A Brief Thought on Springsteen’s “Born in the U.S.A.”

29 May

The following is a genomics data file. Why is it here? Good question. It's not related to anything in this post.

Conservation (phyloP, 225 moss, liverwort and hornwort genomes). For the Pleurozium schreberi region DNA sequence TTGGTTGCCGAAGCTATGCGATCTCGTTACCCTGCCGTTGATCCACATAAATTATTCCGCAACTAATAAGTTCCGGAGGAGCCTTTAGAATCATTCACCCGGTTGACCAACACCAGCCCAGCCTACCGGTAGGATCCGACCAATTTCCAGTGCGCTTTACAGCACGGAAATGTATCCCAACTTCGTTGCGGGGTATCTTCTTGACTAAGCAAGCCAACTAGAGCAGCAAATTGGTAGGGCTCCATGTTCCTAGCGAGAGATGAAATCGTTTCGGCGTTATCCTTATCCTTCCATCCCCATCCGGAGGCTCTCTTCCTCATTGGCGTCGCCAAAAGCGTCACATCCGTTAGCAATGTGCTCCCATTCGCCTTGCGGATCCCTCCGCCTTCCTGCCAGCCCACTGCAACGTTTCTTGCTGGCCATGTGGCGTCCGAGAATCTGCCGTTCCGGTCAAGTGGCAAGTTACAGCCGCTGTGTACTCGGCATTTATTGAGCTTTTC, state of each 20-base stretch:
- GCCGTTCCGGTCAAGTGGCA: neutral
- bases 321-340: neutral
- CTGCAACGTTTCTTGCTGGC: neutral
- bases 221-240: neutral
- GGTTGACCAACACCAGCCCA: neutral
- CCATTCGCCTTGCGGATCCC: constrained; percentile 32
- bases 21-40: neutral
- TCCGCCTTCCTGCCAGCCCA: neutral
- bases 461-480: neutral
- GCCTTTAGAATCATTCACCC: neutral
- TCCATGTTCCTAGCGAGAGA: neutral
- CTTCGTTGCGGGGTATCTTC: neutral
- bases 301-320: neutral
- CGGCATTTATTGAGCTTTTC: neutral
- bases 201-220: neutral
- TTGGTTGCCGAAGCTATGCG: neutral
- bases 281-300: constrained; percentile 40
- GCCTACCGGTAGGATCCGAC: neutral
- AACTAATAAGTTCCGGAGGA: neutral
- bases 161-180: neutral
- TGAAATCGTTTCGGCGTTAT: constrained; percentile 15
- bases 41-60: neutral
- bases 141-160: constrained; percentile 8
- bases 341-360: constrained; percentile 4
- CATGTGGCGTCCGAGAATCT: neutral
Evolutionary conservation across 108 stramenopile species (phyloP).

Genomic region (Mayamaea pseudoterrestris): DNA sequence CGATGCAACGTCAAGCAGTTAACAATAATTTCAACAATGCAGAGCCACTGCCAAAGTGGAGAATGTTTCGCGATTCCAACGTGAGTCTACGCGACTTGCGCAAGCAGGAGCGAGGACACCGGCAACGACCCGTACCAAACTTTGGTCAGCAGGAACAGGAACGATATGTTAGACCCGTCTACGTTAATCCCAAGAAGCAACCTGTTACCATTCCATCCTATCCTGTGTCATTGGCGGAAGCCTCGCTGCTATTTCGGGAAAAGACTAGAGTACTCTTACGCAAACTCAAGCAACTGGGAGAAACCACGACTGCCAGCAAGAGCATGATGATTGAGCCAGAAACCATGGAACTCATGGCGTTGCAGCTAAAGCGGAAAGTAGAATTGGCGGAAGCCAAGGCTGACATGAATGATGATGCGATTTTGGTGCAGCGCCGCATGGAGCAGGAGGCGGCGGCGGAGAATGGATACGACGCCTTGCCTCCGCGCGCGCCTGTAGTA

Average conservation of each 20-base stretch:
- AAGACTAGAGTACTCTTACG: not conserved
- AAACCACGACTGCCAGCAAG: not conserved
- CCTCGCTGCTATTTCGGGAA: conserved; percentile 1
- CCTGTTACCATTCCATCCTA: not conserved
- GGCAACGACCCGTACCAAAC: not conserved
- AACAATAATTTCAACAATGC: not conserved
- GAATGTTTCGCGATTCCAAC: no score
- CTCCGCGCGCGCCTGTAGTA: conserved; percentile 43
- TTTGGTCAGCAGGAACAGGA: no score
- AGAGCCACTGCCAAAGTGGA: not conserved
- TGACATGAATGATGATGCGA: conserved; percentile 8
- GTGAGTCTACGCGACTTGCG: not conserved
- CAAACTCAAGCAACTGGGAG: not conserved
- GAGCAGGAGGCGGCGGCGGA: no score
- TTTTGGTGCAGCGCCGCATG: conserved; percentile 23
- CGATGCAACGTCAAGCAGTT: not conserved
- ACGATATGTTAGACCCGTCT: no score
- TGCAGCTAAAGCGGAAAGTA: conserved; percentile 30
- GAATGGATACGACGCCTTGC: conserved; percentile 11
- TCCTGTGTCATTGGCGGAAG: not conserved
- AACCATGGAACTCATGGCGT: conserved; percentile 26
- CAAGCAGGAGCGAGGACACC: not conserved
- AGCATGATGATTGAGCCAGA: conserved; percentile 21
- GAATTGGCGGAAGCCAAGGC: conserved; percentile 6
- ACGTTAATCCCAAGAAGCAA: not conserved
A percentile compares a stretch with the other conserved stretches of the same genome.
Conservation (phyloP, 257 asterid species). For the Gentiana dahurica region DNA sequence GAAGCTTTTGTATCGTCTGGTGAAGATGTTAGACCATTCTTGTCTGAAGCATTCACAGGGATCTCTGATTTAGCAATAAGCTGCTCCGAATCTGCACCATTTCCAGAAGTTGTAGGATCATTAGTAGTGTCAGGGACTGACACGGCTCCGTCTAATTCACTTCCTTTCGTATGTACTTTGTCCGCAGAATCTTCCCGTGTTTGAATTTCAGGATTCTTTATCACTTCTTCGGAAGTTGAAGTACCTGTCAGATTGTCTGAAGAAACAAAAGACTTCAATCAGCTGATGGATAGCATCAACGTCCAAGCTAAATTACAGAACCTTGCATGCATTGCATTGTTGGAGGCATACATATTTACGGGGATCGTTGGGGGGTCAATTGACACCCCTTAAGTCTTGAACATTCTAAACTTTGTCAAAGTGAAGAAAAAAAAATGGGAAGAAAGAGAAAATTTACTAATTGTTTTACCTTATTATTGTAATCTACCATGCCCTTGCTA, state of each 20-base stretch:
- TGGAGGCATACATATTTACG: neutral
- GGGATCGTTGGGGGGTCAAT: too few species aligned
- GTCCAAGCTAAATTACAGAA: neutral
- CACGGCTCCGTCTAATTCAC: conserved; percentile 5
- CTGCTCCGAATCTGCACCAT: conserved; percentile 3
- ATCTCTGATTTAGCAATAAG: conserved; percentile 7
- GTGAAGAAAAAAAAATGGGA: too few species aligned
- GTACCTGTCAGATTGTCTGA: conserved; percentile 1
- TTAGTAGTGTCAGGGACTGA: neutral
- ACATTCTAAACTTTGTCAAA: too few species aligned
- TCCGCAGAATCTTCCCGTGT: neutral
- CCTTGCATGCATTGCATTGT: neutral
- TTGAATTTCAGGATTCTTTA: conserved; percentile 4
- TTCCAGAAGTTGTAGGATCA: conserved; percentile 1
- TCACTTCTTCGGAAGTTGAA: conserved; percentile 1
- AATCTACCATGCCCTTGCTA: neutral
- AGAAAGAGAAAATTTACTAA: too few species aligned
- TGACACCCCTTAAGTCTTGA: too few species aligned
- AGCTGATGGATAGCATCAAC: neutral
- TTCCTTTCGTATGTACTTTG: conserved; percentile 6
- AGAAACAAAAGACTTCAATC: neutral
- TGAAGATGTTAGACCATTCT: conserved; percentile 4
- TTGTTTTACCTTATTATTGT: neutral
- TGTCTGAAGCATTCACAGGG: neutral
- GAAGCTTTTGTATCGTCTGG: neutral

Not a few times I’ve been in the presence of someone who pointed out how ironic it was that Bruce Springsteen’s “Born in the U.S.A.” was used by the right wing in the eighties as a sort of nationalist anthem; after all, the song is about protest, blue-collar suffering, and the dangers of unbridled national pride. The people that point out this irony seem to think that the joke is on conservatives, on Reagan and Mondale; how naive of them to use “Born in the U.S.A.” when a great deal of its lyrics directly oppose their own ideologies! But the more I think about it, the more I think that the joke is, in fact, on Springsteen. He wrote a song whose central message could be easily ignored, with a nationalist chorus the right could easily co-opt. He (heroically, some claim) juxtaposed America’s working class struggles (i.e. the verses) with America’s relentless spirit (i.e. the chorus) but ignored the fact that the choruses were catchier and more memorable than the verses and that this would upset the balance of this juxtaposition. Reagan and his campaign managers weren’t stupid; they knew what the song was about. They knew well enough that using the parts of the song that were in harmony with right-wing ideology was a more effective way of diffusing its power than simply ignoring it. So: is a protest song still great if everyone can easily ignore the fact that it’s a protest song? I mean, do you think Alabama’s gubernatorial candidates were using Neil Young’s “Southern Man” at campaign rallies? No, but I’m willing to bet good money they were using “Sweet Home Alabama” and waving to the crowd as Ronnie Van Zant told Young to go fuck himself. – Dominick


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